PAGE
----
Does a giant breed dog have any special requirements for daily living? Surprising Answer

Gastric Dilatation Volvulus (GDV or “Bloat”)

GDV, or bloat, is a condition that refers to a bloated and twisted stomach, and it’s commonly seen in giant-breed dogs. This condition is an urgent emergency, because if it goes untreated, the dog will die within a matter of hours.

Any large or giant dog may be affected, including mixed breeds, but the risk increases for:

  • Great Danes and St. Bernards
  • Dogs that are 6-12 years old
  • Dogs weighing more than 99 pounds
  • When a dog experiences GDV, their stomach fills with gas and twists on itself. This leads to a blockage of the stomach and a sudden decrease in blood supply.

    Often, GDV occurs when a dog exercises soon after eating a meal. Other risk factors may include having a first-degree relative that’s had GDV; rapidly consuming a meal; eating one meal per day; being fearful, anxious, or stressed; or being underweight.

    The symptoms of GDV commonly include retching, attempting to vomit (with no production of fluid or material), anxiety or restlessness, increased panting or difficulty breathing, drooling, regurgitating, distension of the abdomen or area behind the rib cage, pale or blue/gray gums, lethargy, and collapse.

    With early identification, medical stabilization, and surgical correction, survival rates are as high as 85-95% in most cases.

    Counters, Floors and — Ceilings???Your giant breed may be the most well-mannered dog in his playgroup, but he’s still prone to accidents. Plan on removing breakables from coffeetables or other areas that are at dog height. A Great Dane’s tail can sweepthem onto the floor with a single wag. In addition, food will no longerbe safe on your kitchen counters or dining room table. Some tall dogs are notable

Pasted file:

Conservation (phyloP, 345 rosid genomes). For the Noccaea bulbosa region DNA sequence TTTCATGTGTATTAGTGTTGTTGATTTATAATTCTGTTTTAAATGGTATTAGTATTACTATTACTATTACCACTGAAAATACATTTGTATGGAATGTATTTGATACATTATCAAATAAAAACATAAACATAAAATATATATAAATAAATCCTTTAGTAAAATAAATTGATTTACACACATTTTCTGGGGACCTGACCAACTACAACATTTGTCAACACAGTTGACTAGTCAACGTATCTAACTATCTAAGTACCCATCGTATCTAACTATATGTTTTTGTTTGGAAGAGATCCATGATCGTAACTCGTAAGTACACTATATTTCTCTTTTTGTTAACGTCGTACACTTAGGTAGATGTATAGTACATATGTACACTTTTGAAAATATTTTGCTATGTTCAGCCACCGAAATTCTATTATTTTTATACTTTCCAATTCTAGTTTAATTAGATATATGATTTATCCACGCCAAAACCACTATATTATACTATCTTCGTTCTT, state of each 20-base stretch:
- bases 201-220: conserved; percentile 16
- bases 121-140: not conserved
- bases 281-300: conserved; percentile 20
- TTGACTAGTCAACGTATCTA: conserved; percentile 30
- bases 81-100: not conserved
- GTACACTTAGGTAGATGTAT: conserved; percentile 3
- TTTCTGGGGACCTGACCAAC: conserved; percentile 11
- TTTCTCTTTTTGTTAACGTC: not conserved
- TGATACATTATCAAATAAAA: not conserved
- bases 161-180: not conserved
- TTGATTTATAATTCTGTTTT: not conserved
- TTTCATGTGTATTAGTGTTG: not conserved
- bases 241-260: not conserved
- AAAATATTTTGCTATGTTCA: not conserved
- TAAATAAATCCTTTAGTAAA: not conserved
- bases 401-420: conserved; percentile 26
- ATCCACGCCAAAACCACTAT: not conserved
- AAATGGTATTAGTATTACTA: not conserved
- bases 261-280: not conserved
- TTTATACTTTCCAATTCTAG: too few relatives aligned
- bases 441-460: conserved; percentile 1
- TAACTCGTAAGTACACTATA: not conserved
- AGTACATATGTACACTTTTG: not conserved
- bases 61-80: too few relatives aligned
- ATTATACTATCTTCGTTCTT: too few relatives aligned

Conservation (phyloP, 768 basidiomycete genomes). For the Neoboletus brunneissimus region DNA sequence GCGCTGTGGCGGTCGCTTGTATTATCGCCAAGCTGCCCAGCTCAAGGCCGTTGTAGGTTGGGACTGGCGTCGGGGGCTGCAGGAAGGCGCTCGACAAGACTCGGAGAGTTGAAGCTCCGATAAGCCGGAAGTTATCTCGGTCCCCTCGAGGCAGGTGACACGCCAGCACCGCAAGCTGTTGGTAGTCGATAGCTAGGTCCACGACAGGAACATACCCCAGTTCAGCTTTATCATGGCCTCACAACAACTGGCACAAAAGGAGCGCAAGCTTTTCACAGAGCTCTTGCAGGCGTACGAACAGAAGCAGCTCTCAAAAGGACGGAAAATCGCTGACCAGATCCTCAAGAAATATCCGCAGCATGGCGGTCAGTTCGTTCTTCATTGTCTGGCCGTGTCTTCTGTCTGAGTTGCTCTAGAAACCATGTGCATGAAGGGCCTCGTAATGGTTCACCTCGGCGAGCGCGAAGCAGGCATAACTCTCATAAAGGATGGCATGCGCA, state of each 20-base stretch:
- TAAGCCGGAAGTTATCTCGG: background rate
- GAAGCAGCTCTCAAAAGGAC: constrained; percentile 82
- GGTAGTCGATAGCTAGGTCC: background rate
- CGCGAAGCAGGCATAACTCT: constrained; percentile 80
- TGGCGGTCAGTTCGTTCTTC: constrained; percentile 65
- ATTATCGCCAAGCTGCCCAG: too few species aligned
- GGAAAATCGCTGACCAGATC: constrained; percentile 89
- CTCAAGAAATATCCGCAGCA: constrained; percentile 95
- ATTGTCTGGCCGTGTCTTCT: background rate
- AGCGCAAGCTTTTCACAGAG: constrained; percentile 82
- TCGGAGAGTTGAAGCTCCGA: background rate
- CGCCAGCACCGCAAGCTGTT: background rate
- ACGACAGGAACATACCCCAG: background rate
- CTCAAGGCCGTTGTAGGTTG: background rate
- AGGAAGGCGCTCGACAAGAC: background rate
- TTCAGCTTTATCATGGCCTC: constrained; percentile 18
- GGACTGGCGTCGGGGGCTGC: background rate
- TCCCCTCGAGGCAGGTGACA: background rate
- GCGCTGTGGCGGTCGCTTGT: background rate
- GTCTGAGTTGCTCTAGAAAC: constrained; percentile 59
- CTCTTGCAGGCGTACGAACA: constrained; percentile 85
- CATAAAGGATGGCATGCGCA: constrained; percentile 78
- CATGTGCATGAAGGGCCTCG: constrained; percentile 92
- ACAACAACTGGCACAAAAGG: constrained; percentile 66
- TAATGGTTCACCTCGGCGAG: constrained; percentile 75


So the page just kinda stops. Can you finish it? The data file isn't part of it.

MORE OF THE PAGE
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    As in people, leaner is better. On a score of 1 to 9 (1 is too thin, 9 is obese), the optimum BCS for canines is 4 or 5. An easy to read chart complete with diagrams and instructions makes assessing BCS easy. Your veterinary health care team can perform assessments at your regular visits, and show you how to perform weekly assessments at home in between appointments.

    Bones that grow too quickly are less dense making the skeleton, including joints, weak. Exponential growth accompanied by increased body mass puts additional strain on bones and joints. So puppies should not get too fat!

    Pups grow up, but it is important that they grow at the proper rate. The framework of the body is composed of muscle and bone which have to grow in synchrony. Rapid growth rates can stress developing bones and joints resulting in skeletal malformations.

    Some skeletal problems are associated with genetics and are out of your control. Diet also affects skeletal development and you CAN control what your pup eats!

    The adult size of your dog may be determined by genetics; however, the time it takes for your dog to become “full grown” can be impacted by proper nutrition. Growing at the proper rate means less risk of bone and joint disease. So, exert some control over your dog’s diet and help control his growth. Keywords

    Big Dogs, Big Hearts – The Difference in Owning a Large Breed Dog (APDT Train Your Dog Month)

    Caring for Gaint Breeds If you’re considering getting a giant breed, the first thing we should say is don’t be intimidated by ‘giant’. Despite weighing over 45kg at full size, these extra large guys can actually make perfect family pets due to their low-energy needs and oh-so-mellow temperament. But it’s not just a question of whether you have space. Thanks to their truly awesome size, these huge hounds have certain caring requirements too, and as an owner, you’ll need to step up to the mark.

    As the parent of an XL dog, you’ll have to set yourself for early heartache because, sadly, your big ol’boy will pass on much sooner than his smaller friends. Indeed, there’s a raft of scientific evidence proposing that giant breeds start the ageing process earlier, and thereby develop age-related health issues sooner in life. Don’t be disheartened by this though – you’ll just have to make his doggie years count!